FHA Loan and Mortgage Glossary - Terms Beginning with 'E'

  • Earnest Money Deposit: This is a specific amount of money that a buyer will give to a seller to hold a house with the intent of purchasing the home as long as the appraisal and home inspection are good.
  • Easement: The part of a property that may be given access to for the city or county the property resides in. This is for electric poles and lines, gas lines, sewer lines, tree removal that may damage these utilities, and other reasons.
  • Effective Gross Income: This is the amount of income a person receives that includes over time pay, holiday pay, tips, and wages. This takes into account the total income of the mortgage loan applicant which includes multiple jobs and self employment income sources.
  • Encumbrance: Any right to or dispute over a property that makes it difficult to transfer a property free and clear of liens or debts. For instance a mortgage lien is an encumbrance, but a neighbor's fence on your property is also an encumbrance because there is a property division problem in this case.
  • Endorser: The person who signs over the interest in ownership of a property to a new owner.
  • Entitlement: For VA Home Loans a veteran must prove that they are entitled to this benefit in order to use it. To prove this the veteran must obtain a Certificate of Eligibility.
  • Equal Credit Opportunity Act: Also know as ECOA. This is a law established by the Federal Government that requires lenders to equally offer credit to all borrowers only based on their income and credit eligibility. All people will receive the same equal chances regardless of race, age, sex, sexual orientation, religion, ethnicity, marital status, color, or other factors.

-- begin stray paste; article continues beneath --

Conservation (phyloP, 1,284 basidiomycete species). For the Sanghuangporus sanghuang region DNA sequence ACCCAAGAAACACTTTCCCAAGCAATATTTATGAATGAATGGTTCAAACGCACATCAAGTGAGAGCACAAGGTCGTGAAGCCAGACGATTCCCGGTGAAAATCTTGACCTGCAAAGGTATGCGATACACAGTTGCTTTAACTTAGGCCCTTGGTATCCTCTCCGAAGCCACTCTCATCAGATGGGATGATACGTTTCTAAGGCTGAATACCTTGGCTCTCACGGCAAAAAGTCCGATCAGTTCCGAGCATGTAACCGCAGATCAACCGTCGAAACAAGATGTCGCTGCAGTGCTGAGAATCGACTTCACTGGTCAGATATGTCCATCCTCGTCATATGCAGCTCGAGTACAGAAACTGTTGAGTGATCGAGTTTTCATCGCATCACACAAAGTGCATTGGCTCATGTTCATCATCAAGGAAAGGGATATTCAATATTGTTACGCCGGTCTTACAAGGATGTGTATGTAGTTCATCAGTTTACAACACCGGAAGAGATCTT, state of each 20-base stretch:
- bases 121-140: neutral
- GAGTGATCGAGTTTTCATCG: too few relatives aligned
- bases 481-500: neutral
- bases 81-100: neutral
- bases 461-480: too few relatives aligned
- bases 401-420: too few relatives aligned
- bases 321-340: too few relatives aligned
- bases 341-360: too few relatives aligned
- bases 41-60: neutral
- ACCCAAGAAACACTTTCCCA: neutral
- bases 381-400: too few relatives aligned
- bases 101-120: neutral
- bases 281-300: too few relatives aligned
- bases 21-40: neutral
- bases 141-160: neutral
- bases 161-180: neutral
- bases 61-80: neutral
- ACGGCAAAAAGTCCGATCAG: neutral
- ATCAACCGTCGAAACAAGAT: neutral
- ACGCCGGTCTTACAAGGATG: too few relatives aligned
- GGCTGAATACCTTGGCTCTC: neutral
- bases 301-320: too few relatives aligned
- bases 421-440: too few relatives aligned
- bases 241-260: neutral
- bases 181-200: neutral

• Equity:This is the amount of value a property has minus what is still owed on the mortgage loan. For instance, if the property would sell right now for $100,000 and the balance of the mortgage loan is only $75,000 then the owner owns 25% of the home and has $25,000 built in equity.
  • Escrow: This is where a third party, usually a law firm or title company, plays the middle entity by making sure a fair trade is made between interested parties. In the case of a home loan the escrow company would take the money from the mortgage lender and keep it safe until the borrower gave the escrow company their down payment, closing costs, and signed the closing paperwork. Once everything was legally in place then the seller would get their money and the buyer would get their home. Escrow accounts are also used to hold money for property taxes, mortgage insurance, and homeowners insurance when necessary.
  • Escrow Analysis: This is when the escrow company occasionally reviews the account to see if the funds that have been charged for the homeowner's expenses are the right sum. Sometimes the amount paid to escrow will increase or decrease depending on this review.
  • Estate: The total amount of all assets a person has at the time of his or her death.
  • Examination of Title: This is when a title company reports on the results from searching public records of a property title for sale.